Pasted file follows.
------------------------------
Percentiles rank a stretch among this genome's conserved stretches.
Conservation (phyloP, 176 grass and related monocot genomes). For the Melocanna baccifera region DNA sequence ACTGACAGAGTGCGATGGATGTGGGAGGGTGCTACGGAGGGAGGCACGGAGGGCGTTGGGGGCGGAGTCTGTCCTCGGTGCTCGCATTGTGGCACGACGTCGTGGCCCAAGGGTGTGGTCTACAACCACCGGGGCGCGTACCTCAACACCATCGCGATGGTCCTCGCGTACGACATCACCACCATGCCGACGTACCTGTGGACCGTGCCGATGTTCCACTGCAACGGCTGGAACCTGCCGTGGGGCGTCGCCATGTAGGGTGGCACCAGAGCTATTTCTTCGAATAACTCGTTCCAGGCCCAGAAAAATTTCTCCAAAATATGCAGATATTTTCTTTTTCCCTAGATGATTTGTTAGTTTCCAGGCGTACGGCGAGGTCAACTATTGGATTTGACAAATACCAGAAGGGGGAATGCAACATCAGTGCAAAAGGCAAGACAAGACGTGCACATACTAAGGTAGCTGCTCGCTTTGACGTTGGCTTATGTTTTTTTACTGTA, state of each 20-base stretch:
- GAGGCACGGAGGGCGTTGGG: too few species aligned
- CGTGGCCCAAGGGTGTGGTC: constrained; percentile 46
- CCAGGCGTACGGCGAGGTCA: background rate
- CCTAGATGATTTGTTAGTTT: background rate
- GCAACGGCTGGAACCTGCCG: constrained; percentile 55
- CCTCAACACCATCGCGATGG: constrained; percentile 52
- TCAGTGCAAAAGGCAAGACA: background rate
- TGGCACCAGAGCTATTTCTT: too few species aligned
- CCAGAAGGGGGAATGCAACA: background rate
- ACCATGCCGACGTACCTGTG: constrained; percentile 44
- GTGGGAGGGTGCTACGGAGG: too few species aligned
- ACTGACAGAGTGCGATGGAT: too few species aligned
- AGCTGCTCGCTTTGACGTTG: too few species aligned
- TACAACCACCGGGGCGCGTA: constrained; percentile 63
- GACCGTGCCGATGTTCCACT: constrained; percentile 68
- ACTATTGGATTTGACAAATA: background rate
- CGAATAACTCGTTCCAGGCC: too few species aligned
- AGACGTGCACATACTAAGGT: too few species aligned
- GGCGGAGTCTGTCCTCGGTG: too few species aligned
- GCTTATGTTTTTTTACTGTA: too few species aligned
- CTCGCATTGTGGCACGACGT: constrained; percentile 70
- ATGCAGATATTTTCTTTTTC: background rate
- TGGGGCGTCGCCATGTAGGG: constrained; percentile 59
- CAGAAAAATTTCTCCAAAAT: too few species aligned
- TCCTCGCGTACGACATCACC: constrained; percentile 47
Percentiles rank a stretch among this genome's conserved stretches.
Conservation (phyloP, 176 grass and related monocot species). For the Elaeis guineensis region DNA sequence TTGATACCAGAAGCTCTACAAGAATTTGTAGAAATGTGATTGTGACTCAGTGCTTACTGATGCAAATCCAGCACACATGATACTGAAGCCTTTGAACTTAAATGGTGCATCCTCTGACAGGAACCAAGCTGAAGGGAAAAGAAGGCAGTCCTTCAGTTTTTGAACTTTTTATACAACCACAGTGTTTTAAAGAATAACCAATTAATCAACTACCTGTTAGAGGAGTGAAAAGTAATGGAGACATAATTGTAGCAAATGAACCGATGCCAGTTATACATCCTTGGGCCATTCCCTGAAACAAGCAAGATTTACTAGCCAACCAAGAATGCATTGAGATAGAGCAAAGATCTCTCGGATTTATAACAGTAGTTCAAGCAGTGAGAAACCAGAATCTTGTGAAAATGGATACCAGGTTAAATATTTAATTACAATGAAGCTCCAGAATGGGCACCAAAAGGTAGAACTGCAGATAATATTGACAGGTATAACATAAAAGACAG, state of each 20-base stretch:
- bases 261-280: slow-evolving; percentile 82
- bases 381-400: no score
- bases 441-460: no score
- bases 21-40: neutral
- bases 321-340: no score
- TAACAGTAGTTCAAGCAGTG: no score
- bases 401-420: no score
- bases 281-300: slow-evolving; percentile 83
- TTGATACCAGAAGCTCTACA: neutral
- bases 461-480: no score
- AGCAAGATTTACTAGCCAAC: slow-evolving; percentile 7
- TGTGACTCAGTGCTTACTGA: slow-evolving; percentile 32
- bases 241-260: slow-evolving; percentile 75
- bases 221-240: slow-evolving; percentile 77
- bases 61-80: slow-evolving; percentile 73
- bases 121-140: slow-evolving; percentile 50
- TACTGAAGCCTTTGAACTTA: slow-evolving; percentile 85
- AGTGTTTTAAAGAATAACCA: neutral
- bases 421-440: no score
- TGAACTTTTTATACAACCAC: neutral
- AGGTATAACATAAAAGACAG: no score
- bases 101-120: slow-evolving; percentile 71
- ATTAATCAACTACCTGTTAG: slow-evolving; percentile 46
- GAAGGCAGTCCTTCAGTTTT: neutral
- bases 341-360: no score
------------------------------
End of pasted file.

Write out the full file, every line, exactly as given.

Percentiles rank a stretch among this genome's conserved stretches.
Conservation (phyloP, 176 grass and related monocot genomes). For the Melocanna baccifera region DNA sequence ACTGACAGAGTGCGATGGATGTGGGAGGGTGCTACGGAGGGAGGCACGGAGGGCGTTGGGGGCGGAGTCTGTCCTCGGTGCTCGCATTGTGGCACGACGTCGTGGCCCAAGGGTGTGGTCTACAACCACCGGGGCGCGTACCTCAACACCATCGCGATGGTCCTCGCGTACGACATCACCACCATGCCGACGTACCTGTGGACCGTGCCGATGTTCCACTGCAACGGCTGGAACCTGCCGTGGGGCGTCGCCATGTAGGGTGGCACCAGAGCTATTTCTTCGAATAACTCGTTCCAGGCCCAGAAAAATTTCTCCAAAATATGCAGATATTTTCTTTTTCCCTAGATGATTTGTTAGTTTCCAGGCGTACGGCGAGGTCAACTATTGGATTTGACAAATACCAGAAGGGGGAATGCAACATCAGTGCAAAAGGCAAGACAAGACGTGCACATACTAAGGTAGCTGCTCGCTTTGACGTTGGCTTATGTTTTTTTACTGTA, state of each 20-base stretch:
- GAGGCACGGAGGGCGTTGGG: too few species aligned
- CGTGGCCCAAGGGTGTGGTC: constrained; percentile 46
- CCAGGCGTACGGCGAGGTCA: background rate
- CCTAGATGATTTGTTAGTTT: background rate
- GCAACGGCTGGAACCTGCCG: constrained; percentile 55
- CCTCAACACCATCGCGATGG: constrained; percentile 52
- TCAGTGCAAAAGGCAAGACA: background rate
- TGGCACCAGAGCTATTTCTT: too few species aligned
- CCAGAAGGGGGAATGCAACA: background rate
- ACCATGCCGACGTACCTGTG: constrained; percentile 44
- GTGGGAGGGTGCTACGGAGG: too few species aligned
- ACTGACAGAGTGCGATGGAT: too few species aligned
- AGCTGCTCGCTTTGACGTTG: too few species aligned
- TACAACCACCGGGGCGCGTA: constrained; percentile 63
- GACCGTGCCGATGTTCCACT: constrained; percentile 68
- ACTATTGGATTTGACAAATA: background rate
- CGAATAACTCGTTCCAGGCC: too few species aligned
- AGACGTGCACATACTAAGGT: too few species aligned
- GGCGGAGTCTGTCCTCGGTG: too few species aligned
- GCTTATGTTTTTTTACTGTA: too few species aligned
- CTCGCATTGTGGCACGACGT: constrained; percentile 70
- ATGCAGATATTTTCTTTTTC: background rate
- TGGGGCGTCGCCATGTAGGG: constrained; percentile 59
- CAGAAAAATTTCTCCAAAAT: too few species aligned
- TCCTCGCGTACGACATCACC: constrained; percentile 47
Percentiles rank a stretch among this genome's conserved stretches.
Conservation (phyloP, 176 grass and related monocot species). For the Elaeis guineensis region DNA sequence TTGATACCAGAAGCTCTACAAGAATTTGTAGAAATGTGATTGTGACTCAGTGCTTACTGATGCAAATCCAGCACACATGATACTGAAGCCTTTGAACTTAAATGGTGCATCCTCTGACAGGAACCAAGCTGAAGGGAAAAGAAGGCAGTCCTTCAGTTTTTGAACTTTTTATACAACCACAGTGTTTTAAAGAATAACCAATTAATCAACTACCTGTTAGAGGAGTGAAAAGTAATGGAGACATAATTGTAGCAAATGAACCGATGCCAGTTATACATCCTTGGGCCATTCCCTGAAACAAGCAAGATTTACTAGCCAACCAAGAATGCATTGAGATAGAGCAAAGATCTCTCGGATTTATAACAGTAGTTCAAGCAGTGAGAAACCAGAATCTTGTGAAAATGGATACCAGGTTAAATATTTAATTACAATGAAGCTCCAGAATGGGCACCAAAAGGTAGAACTGCAGATAATATTGACAGGTATAACATAAAAGACAG, state of each 20-base stretch:
- bases 261-280: slow-evolving; percentile 82
- bases 381-400: no score
- bases 441-460: no score
- bases 21-40: neutral
- bases 321-340: no score
- TAACAGTAGTTCAAGCAGTG: no score
- bases 401-420: no score
- bases 281-300: slow-evolving; percentile 83
- TTGATACCAGAAGCTCTACA: neutral
- bases 461-480: no score
- AGCAAGATTTACTAGCCAAC: slow-evolving; percentile 7
- TGTGACTCAGTGCTTACTGA: slow-evolving; percentile 32
- bases 241-260: slow-evolving; percentile 75
- bases 221-240: slow-evolving; percentile 77
- bases 61-80: slow-evolving; percentile 73
- bases 121-140: slow-evolving; percentile 50
- TACTGAAGCCTTTGAACTTA: slow-evolving; percentile 85
- AGTGTTTTAAAGAATAACCA: neutral
- bases 421-440: no score
- TGAACTTTTTATACAACCAC: neutral
- AGGTATAACATAAAAGACAG: no score
- bases 101-120: slow-evolving; percentile 71
- ATTAATCAACTACCTGTTAG: slow-evolving; percentile 46
- GAAGGCAGTCCTTCAGTTTT: neutral
- bases 341-360: no score